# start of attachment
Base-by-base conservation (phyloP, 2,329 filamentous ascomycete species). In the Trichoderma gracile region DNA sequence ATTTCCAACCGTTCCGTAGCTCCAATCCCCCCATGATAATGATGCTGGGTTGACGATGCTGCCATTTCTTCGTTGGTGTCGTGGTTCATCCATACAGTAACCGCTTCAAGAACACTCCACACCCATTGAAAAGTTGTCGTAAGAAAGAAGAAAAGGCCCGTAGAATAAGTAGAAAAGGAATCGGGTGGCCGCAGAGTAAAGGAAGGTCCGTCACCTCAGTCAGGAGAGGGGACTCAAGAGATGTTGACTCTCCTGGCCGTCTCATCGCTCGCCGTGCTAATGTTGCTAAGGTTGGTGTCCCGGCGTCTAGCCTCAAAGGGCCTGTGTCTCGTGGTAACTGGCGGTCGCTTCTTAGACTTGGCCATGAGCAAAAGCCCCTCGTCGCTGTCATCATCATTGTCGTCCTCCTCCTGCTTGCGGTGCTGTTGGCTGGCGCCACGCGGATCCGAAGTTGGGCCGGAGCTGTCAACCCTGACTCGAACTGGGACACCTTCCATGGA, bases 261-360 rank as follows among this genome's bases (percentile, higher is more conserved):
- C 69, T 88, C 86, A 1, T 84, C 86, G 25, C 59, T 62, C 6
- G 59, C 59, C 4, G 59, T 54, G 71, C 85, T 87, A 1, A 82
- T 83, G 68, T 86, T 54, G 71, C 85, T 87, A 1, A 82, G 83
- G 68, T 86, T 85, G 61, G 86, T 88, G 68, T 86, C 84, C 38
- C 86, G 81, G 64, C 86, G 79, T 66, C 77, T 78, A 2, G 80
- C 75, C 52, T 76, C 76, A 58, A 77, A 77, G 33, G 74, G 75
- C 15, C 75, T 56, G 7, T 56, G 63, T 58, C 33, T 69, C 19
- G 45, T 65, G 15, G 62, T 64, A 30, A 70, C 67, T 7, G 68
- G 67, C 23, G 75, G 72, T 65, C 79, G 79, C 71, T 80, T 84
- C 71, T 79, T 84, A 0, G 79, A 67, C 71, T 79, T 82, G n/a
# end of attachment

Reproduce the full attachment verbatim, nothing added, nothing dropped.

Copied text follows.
Base-by-base conservation (phyloP, 2,329 filamentous ascomycete species). In the Trichoderma gracile region DNA sequence ATTTCCAACCGTTCCGTAGCTCCAATCCCCCCATGATAATGATGCTGGGTTGACGATGCTGCCATTTCTTCGTTGGTGTCGTGGTTCATCCATACAGTAACCGCTTCAAGAACACTCCACACCCATTGAAAAGTTGTCGTAAGAAAGAAGAAAAGGCCCGTAGAATAAGTAGAAAAGGAATCGGGTGGCCGCAGAGTAAAGGAAGGTCCGTCACCTCAGTCAGGAGAGGGGACTCAAGAGATGTTGACTCTCCTGGCCGTCTCATCGCTCGCCGTGCTAATGTTGCTAAGGTTGGTGTCCCGGCGTCTAGCCTCAAAGGGCCTGTGTCTCGTGGTAACTGGCGGTCGCTTCTTAGACTTGGCCATGAGCAAAAGCCCCTCGTCGCTGTCATCATCATTGTCGTCCTCCTCCTGCTTGCGGTGCTGTTGGCTGGCGCCACGCGGATCCGAAGTTGGGCCGGAGCTGTCAACCCTGACTCGAACTGGGACACCTTCCATGGA, bases 261-360 rank as follows among this genome's bases (percentile, higher is more conserved):
- C 69, T 88, C 86, A 1, T 84, C 86, G 25, C 59, T 62, C 6
- G 59, C 59, C 4, G 59, T 54, G 71, C 85, T 87, A 1, A 82
- T 83, G 68, T 86, T 54, G 71, C 85, T 87, A 1, A 82, G 83
- G 68, T 86, T 85, G 61, G 86, T 88, G 68, T 86, C 84, C 38
- C 86, G 81, G 64, C 86, G 79, T 66, C 77, T 78, A 2, G 80
- C 75, C 52, T 76, C 76, A 58, A 77, A 77, G 33, G 74, G 75
- C 15, C 75, T 56, G 7, T 56, G 63, T 58, C 33, T 69, C 19
- G 45, T 65, G 15, G 62, T 64, A 30, A 70, C 67, T 7, G 68
- G 67, C 23, G 75, G 72, T 65, C 79, G 79, C 71, T 80, T 84
- C 71, T 79, T 84, A 0, G 79, A 67, C 71, T 79, T 82, G n/a